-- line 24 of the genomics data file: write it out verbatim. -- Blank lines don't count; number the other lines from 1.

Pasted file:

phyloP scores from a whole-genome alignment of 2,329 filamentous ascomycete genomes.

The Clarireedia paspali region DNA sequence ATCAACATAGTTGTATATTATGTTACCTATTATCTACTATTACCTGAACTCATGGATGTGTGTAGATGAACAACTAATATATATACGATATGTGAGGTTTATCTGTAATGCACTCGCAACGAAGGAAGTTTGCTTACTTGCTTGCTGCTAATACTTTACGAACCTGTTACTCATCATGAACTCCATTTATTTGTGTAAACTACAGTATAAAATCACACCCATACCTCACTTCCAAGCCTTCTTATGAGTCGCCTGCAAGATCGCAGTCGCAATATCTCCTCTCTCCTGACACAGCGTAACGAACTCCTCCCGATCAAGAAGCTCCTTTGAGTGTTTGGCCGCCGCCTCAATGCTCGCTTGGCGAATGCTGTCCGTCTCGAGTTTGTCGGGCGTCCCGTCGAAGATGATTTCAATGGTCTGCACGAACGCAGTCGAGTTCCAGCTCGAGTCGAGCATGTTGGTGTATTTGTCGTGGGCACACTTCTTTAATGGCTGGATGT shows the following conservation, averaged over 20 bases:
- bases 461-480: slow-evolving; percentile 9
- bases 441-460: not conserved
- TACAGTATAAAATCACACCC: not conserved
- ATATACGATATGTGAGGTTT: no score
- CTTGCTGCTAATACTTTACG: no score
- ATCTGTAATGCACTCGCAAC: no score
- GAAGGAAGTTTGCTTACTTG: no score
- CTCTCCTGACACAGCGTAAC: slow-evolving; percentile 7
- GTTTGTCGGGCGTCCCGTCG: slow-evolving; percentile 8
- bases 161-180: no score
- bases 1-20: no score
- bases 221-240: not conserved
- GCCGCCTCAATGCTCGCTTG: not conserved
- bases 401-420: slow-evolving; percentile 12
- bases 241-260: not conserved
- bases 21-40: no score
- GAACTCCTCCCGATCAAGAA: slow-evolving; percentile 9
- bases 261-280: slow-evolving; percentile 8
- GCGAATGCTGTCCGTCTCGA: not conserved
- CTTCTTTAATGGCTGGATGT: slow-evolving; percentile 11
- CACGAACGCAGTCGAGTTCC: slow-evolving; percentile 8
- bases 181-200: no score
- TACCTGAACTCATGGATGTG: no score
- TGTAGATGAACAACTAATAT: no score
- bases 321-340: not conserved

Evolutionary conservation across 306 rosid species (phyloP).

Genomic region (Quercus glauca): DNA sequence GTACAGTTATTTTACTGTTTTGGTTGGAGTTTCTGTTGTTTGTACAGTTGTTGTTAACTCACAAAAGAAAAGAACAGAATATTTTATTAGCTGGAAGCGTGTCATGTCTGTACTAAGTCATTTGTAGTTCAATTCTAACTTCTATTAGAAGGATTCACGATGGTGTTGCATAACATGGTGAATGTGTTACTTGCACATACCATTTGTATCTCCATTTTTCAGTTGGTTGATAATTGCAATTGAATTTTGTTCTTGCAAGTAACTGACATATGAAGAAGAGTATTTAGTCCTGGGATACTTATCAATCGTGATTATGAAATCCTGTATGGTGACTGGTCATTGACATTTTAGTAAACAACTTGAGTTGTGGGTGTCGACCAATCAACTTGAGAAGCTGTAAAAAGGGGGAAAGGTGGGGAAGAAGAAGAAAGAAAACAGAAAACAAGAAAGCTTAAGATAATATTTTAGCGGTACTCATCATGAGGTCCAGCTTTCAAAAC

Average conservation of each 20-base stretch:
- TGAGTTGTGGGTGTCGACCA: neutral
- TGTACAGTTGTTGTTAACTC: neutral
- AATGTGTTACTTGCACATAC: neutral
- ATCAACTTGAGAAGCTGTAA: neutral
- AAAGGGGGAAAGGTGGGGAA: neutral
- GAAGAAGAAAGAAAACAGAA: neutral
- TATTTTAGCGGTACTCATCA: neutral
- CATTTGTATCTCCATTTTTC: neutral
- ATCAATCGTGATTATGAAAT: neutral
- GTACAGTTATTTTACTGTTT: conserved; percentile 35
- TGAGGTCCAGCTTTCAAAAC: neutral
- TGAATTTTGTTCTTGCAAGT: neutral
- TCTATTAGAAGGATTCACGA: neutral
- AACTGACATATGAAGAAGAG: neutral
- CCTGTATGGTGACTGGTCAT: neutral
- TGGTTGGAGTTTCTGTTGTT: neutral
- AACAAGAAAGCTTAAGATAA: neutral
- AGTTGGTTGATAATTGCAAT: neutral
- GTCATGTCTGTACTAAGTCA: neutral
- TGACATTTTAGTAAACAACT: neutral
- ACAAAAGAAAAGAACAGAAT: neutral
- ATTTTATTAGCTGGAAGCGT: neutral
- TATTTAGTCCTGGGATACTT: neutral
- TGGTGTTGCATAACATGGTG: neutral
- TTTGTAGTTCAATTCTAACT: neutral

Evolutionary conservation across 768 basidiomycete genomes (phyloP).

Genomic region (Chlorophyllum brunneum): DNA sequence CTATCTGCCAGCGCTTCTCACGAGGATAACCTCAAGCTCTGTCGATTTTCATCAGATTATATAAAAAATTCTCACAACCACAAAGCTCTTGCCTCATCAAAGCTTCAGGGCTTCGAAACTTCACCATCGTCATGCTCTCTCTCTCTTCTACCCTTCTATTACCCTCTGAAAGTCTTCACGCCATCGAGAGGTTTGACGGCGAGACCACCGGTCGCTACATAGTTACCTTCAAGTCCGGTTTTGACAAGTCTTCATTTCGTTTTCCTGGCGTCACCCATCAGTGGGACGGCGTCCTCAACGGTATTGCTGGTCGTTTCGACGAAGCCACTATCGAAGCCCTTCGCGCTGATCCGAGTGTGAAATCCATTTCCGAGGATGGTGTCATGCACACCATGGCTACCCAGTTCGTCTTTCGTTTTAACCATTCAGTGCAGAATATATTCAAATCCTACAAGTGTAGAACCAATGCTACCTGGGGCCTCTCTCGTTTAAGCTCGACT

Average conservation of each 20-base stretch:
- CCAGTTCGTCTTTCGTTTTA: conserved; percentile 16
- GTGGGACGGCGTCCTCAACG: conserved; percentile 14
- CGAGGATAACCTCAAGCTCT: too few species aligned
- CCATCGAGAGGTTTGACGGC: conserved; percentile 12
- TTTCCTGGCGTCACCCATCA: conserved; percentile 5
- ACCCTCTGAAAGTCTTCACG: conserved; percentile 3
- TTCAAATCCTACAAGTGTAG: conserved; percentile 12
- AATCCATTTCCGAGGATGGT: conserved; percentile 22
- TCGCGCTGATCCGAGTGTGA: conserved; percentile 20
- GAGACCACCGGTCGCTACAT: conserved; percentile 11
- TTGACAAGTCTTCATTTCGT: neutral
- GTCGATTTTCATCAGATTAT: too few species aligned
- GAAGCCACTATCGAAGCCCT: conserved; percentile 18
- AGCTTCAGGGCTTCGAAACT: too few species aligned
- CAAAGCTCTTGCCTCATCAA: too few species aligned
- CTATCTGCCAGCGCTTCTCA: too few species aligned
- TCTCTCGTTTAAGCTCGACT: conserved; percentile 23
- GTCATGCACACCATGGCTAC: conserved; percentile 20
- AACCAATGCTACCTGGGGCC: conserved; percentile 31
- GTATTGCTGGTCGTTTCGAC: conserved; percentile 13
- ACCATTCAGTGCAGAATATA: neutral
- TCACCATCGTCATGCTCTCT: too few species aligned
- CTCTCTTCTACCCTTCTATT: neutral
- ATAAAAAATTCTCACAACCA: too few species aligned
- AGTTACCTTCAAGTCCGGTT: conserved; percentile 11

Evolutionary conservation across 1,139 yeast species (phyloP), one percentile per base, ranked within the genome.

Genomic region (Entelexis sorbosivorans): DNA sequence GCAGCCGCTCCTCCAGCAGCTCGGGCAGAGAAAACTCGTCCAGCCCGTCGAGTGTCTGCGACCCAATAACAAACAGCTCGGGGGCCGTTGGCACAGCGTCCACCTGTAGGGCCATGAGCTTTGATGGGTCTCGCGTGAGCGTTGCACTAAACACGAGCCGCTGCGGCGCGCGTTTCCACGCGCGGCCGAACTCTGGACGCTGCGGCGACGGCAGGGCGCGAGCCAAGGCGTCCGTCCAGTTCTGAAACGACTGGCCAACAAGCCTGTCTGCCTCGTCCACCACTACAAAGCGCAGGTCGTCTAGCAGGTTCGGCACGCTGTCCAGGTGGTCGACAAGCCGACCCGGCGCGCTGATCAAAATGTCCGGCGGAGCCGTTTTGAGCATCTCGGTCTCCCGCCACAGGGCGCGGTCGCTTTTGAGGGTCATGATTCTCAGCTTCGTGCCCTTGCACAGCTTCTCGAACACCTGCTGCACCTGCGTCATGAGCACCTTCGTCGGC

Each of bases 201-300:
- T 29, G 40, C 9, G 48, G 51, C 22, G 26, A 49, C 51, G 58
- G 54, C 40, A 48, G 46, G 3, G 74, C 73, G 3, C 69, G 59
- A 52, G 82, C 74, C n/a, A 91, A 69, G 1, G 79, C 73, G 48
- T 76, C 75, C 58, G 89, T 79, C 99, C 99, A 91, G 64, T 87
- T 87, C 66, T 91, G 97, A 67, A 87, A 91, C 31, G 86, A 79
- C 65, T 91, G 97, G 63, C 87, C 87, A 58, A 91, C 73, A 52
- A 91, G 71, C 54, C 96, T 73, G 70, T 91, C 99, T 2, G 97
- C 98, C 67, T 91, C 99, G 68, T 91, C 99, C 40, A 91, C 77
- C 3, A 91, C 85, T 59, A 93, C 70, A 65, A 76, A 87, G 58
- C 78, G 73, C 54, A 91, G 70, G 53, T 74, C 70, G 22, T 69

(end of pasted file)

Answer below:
- bases 181-200: no score